A group of half-hardy annuals and tender perennials,
with fibrous, tuberous or rhizomatous roots. A
dazzling range of forms and flower types are available,
many with rich ornamental foliage and brightly colourful
flowers. Fibrous-rooted Begonias are mainly used for
bedding, whereas tuberous-rooted forms are good for
containers and hanging baskets. Most forms of tuberous-rooted
begonias have large blowsy flowers.
Botanical Name: Begonia
Foliage: small or large glossy or hairy leaves. Larger leaves are often patterned.
Flowers: small or large flowers, single or double. In a range of colours from red, yellow, orange, white or pink.
Flowering Period: summer to first frosts (June to September).
Soil: use a fertile, moist but well-drained soil. Best in a free draining loam or sandy soil, neutral to slightly acid pH.
Conditions: flowers best in full sun but will tolerate a little shade. Grow in an east or west facing aspect in a sheltered or exposed position.
Habit: bushy, tuberous or fibrous rooted (trailing varieties also available).
Type: Tender perennial.
Origin: found throughout the tropics and sub-tropical areas.
Hardiness: H1b - can be grown outside in the summer. Protect from frost.
Begonias provide continuous bright colour throughout the summer until the first frosts. They are easy to care for and all grow well in sun or partial shade.
Suitable for any garden type. Most forms make good patio or container plants and trailing forms are ideal for hanging baskets. The more exotic varieties are ideal as house plants.
Pot grown begonias can be taken indoors before the first frosts, where they will continue to flower for longer. If you have a heated greenhouse (10 to 15°C), you can grow them all year round.
Water regularly during dry weather and water container grown plants daily. Avoid wetting the foliage and do not allow the compost to dry out as this will cause the flowers to drop. To improve flowering, feed every week with a high potassium feed, such as a tomato fertiliser. Alternatively apply a slow release form suitable for flowering plants.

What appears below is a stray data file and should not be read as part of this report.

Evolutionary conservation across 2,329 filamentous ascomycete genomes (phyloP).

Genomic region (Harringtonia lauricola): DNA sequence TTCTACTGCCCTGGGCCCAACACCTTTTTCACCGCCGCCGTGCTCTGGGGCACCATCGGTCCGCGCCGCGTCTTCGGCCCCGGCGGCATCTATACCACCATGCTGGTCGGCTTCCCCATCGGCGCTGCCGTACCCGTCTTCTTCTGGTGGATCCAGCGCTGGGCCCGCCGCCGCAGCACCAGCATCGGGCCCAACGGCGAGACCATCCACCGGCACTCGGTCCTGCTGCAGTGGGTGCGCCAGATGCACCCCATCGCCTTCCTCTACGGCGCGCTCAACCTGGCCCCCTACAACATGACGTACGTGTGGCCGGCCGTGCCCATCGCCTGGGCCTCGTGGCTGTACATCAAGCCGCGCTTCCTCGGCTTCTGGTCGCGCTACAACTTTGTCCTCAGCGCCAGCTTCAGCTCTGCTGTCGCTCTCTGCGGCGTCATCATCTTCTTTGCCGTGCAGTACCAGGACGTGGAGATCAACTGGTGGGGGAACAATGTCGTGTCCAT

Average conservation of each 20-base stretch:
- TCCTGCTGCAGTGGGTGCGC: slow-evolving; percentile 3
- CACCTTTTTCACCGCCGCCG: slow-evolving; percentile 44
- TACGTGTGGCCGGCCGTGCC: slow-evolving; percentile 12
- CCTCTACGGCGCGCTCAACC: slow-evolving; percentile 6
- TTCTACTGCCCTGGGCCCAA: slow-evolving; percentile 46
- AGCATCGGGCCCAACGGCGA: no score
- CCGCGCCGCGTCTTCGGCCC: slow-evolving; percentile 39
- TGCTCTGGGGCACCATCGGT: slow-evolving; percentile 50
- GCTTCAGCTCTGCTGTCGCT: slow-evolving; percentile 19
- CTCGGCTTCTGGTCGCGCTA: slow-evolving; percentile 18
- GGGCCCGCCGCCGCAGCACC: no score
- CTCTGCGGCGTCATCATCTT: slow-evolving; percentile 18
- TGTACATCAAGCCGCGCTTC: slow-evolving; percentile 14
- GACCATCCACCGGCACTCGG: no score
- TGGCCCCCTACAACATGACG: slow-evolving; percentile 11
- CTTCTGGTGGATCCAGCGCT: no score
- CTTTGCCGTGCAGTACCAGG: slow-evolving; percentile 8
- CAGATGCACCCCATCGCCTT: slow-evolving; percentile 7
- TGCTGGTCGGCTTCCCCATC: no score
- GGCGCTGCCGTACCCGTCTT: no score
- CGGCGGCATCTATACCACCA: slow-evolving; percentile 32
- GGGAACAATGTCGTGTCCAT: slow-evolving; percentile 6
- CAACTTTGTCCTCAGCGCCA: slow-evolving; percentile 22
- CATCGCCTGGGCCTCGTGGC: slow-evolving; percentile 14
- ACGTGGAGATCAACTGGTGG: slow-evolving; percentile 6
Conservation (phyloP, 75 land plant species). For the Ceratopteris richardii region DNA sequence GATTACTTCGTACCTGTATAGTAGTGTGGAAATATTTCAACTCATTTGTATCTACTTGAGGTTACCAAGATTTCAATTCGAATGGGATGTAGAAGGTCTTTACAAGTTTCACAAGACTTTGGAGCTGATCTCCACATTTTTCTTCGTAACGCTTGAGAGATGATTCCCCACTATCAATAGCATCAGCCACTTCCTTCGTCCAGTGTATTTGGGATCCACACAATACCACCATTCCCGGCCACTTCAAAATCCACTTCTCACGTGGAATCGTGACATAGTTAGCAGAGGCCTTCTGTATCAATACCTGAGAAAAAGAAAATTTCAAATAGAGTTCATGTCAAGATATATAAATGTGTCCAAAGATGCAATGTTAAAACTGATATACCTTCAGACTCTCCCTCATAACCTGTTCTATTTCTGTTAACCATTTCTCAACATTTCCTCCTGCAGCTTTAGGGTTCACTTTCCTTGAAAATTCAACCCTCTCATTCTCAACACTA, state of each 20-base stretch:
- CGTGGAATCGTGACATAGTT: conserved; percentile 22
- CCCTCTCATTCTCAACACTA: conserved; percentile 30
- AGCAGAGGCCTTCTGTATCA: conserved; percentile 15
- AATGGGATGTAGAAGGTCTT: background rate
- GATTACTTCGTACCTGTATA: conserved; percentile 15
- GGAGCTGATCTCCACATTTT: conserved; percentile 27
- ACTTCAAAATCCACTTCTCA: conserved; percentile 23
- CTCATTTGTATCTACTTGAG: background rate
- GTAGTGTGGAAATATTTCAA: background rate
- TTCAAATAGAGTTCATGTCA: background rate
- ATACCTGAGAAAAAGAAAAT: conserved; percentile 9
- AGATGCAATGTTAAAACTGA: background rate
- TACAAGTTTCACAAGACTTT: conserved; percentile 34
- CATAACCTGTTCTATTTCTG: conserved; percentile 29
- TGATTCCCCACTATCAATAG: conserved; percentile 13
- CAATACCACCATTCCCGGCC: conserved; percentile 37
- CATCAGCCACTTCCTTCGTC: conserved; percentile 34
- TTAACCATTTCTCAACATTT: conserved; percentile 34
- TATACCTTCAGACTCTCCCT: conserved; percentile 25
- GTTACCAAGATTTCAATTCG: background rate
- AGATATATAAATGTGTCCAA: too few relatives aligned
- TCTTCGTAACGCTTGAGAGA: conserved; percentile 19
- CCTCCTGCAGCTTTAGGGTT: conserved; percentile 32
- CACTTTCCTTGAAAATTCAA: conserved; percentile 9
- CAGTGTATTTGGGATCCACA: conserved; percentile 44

The stems and foliage of tall varieties can be brittle,
so provide support as the plants
Lift and over-winter tuberous forms in a dry, dark place at the end of the season. Pot-up and start into growth in early spring (March or April at 18°C (64°F)) and plant outside after all danger of frost has passed.
Deadheading is not normally required.
Susceptible to attack by caterpillars, aphids, mites, mealybugs, thrips and vine weevils. Prone to moulds, powdery mildews and stem rot.
Depending on the variety they can be propagated by seed or by leaf, tuber and stem cuttings in late spring.
There are many different species and cultivars of Begonia, well over 1000 in fact. Some are just grown for the intricate shape and colour of their leaves and others for their blousy and brightly coloured flowers.
B. multiflora a small form begonia that bears masses of double flowers.
B. pendula trailing hybrids, many with long fuschia like flowers. Ideal for hanging baskets.
B. semperflorens (Brazil) fibrous rooted bedding or wax begonias. Red, pink, salmon or white flowers, with pale shining green to bronze roundish leaves. Height from 6 to 9in (15 to 22cm). A large number of hybrids are available, including:
'Carmen' bright rose flowers.
'Cocktail' mixed colours.
'Flamingo' white flowers with rose picotee edges.
'Galaxy Mixed' mixed colours.
'Lotto Mixed' mixed colours. Available from Thompson & Morgan.
'Options Mixed' mixed colours. Available from Thompson & Morgan.
'Organdy Mixed' F1 Hybrid, very attractive mixed. Available from Thompson & Morgan.
'Summer Jewels Mixed' mixed colours. Available from Thompson & Morgan.
'Supernova Mixed' mixed colours.
B. tuberhybrida tuberous hybrids in an array of shapes and colours, which include the popular ‘Nonstop’ varieties.
'Apricot Shades Improved' F1 Hybrid. Available
from Thompson & Morgan.
'Non-Stop®' F1 Hybrid. Available from Thompson & Morgan.
'Scentsation Mixed' F1 Hybrid. Available from Thompson & Morgan.
'Show Angels Mixed' F1 Hybrid. Available from Thompson & Morgan.